Caves Hide Secrets of Mayan Worldview
By Helena Lozano
MEXICO CITY – Deep in the Mexican jungle are flooded subterranean caverns once believed to be the homes of ancestral gods, which for more than 2,000 years have hidden the secrets of the Mayan cosmogony.
Of the approximately 8,000 “cenotes” – as they are known – registered on the coast of the Mexican Caribbean, only 200 have been explored due to the lack of qualified personnel and the danger involved, archaeologist Guillermo de Anda said in an interview with Efe.
Formed by collapsed cave roofs and limestone dissolved by the infiltration of rainwater, the cenotes signified for the Mayan civilization the gateway from the terrestrial world to Xibalba (the nether world) as well as the place where life was born.
“The cenotes have allowed us to decipher and understand Mayan religious thought, and with that, have made the unfathomable depths of their beliefs begin to make sense without losing the mystery surrounding them, and that for us is what makes all the effort of our work worthwhile,” De Anda said.
Underwater archaeology in Mexico has been practiced for 30 years, but it was only nine years ago that the Yucatan Autonomous University began training archaeologists in that field, and of the 60 students who have taken the course, “ridiculously” only six have specialized in studying and exploring the cenotes, De Anda said.
He said that Mexican institutions studying cenotes employ mapmakers and divers “who are outstanding in their profession” but are untrained in the techniques of researching these sites.
The underwater archaeologists climb down ropes into the cenotes.
De Anda said that when he dives for three long hours in complete darkness to the bottom of a cave, his best reward is to reach a body of water and find himself in a Mayan realm replete with offerings, handicrafts, constructions and remains.
Cenotes were for the Mayas the chief providers of Zuhuy Ha (sacred water), oracles, places for relaxation and healing, the homes of the gods and sites for sacrifices and offerings.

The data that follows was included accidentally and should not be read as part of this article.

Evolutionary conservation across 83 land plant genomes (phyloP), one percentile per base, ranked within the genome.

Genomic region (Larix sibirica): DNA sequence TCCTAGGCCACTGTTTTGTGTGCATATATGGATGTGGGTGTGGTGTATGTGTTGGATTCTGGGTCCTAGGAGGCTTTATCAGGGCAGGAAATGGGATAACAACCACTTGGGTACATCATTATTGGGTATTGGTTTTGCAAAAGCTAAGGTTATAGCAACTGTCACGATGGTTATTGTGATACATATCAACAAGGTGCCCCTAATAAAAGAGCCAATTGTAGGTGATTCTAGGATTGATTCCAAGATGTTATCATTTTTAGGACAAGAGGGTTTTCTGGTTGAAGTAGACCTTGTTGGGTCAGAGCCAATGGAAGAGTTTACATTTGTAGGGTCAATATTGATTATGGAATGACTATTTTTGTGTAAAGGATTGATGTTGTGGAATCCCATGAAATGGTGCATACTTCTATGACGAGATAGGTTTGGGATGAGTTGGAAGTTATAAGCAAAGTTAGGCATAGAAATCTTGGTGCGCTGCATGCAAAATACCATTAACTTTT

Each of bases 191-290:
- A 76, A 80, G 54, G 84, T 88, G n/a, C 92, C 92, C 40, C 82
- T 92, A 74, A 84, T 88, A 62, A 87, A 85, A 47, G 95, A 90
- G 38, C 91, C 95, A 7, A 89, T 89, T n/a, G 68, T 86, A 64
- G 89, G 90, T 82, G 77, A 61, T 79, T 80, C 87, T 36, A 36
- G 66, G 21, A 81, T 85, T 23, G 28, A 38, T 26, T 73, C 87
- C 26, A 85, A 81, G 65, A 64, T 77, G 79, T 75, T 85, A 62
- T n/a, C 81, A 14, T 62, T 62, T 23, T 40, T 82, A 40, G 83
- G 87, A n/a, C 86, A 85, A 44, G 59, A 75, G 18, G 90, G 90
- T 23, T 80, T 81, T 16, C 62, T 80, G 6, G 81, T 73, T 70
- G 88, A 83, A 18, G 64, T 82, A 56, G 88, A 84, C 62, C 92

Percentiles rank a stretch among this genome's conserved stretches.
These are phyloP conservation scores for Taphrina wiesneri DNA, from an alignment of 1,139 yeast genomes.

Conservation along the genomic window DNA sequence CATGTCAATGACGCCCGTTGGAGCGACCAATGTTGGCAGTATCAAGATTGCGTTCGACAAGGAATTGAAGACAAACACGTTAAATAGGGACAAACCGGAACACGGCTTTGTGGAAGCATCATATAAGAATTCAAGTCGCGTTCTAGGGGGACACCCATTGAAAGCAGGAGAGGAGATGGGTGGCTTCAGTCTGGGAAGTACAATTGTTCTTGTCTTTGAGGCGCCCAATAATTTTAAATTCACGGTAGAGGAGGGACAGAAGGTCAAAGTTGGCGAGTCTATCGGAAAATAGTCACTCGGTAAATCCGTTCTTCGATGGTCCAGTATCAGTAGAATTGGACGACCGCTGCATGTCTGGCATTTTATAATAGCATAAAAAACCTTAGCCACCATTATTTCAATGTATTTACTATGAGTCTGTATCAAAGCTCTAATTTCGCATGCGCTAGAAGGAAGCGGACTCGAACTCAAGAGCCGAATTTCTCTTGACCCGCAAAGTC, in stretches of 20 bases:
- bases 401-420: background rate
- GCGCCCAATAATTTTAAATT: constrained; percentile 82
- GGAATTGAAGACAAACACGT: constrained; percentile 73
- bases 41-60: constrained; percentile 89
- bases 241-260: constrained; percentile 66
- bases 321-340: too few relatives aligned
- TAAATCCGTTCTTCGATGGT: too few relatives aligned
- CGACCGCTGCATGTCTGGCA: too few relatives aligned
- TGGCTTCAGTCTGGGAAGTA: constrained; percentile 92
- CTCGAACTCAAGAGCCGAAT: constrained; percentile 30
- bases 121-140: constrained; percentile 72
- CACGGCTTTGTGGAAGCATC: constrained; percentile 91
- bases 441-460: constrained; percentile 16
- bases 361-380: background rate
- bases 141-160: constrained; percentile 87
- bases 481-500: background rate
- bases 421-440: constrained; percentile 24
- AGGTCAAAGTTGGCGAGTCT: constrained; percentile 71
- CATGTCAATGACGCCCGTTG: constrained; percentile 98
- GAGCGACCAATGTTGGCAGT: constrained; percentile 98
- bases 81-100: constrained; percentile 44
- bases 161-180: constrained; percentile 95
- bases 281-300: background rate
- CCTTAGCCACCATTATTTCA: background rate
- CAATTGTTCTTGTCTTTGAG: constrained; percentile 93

Of all those uses, sacrifices were considered the most important, the Mayas’ means of presenting the gift of blood to the gods in return for food, life, strength and virtues.
Among their gods, the Mayas regarded most highly Chaac, god of rain, divided by colors according to the four cardinal points: east (red), north (white), west (black), and south (yellow).
These represented the four points of the universe indicated by the great ceiba tree which issued from the cenotes and was rooted in the “depths of the nether world.” Westward was the road to Xibalba.
Franciscan friar Diego de Landa documented in his Maya chronicles that not just anyone could enter the cenotes, only “J men ob” (priests) and tribal elders were authorized to do so.
In the archaeological zone of Chichen Itza is the “Sacred Cenote,” considered the mother of these subterranean caverns because it is interconnected with the iconic temple of Kukulkan and because the greatest number of human bodies have been found there – 250 confirmed and another 500 not documented – the biggest collection of Mayan wood and ceramic objects anywhere and the largest amount of metals.
Also found there was the world’s most ancient vessel for making hot chocolate – almost 2,100 years old.
According to the book of Popol Vuh, the sun and the moon, represented by the Mayan twins Hunahpu and Xbalanque, die every day as they fall in the west, where they enter a cave and make their way through the nether world to be reborn victoriously the next day in the east.
“The cenotes were the cry of life, the gift of fertility and the road to resurrection, in which the supreme gift to the gods was life itself,” De Anda said. EFE